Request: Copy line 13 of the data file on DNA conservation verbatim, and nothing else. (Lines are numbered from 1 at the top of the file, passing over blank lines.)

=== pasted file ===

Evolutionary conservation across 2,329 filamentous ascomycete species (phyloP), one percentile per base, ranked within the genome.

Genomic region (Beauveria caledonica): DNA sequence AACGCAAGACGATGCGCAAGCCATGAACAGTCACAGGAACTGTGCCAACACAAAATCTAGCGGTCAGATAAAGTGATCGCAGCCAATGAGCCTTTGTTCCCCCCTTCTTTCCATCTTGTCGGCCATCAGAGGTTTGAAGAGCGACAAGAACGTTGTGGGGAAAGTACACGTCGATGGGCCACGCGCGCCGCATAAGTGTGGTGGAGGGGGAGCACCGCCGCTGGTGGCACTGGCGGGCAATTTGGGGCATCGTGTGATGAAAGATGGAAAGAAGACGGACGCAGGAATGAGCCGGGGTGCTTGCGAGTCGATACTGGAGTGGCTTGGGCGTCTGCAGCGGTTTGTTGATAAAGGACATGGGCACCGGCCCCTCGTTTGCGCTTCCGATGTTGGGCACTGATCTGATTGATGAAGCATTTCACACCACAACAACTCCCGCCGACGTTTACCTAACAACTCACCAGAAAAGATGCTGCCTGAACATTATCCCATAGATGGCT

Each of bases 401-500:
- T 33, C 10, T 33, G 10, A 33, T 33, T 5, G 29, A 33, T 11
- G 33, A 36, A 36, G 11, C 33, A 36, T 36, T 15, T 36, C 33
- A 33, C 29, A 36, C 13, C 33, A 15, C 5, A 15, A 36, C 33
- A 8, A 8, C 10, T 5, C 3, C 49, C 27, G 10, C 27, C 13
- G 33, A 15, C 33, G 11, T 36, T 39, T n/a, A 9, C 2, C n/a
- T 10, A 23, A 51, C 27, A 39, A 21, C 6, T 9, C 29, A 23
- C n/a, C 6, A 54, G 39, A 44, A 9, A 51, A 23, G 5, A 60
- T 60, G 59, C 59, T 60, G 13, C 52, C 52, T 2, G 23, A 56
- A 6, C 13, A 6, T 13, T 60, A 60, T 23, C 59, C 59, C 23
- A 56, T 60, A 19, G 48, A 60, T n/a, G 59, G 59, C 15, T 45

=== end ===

- A 56, T 60, A 19, G 48, A 60, T n/a, G 59, G 59, C 15, T 45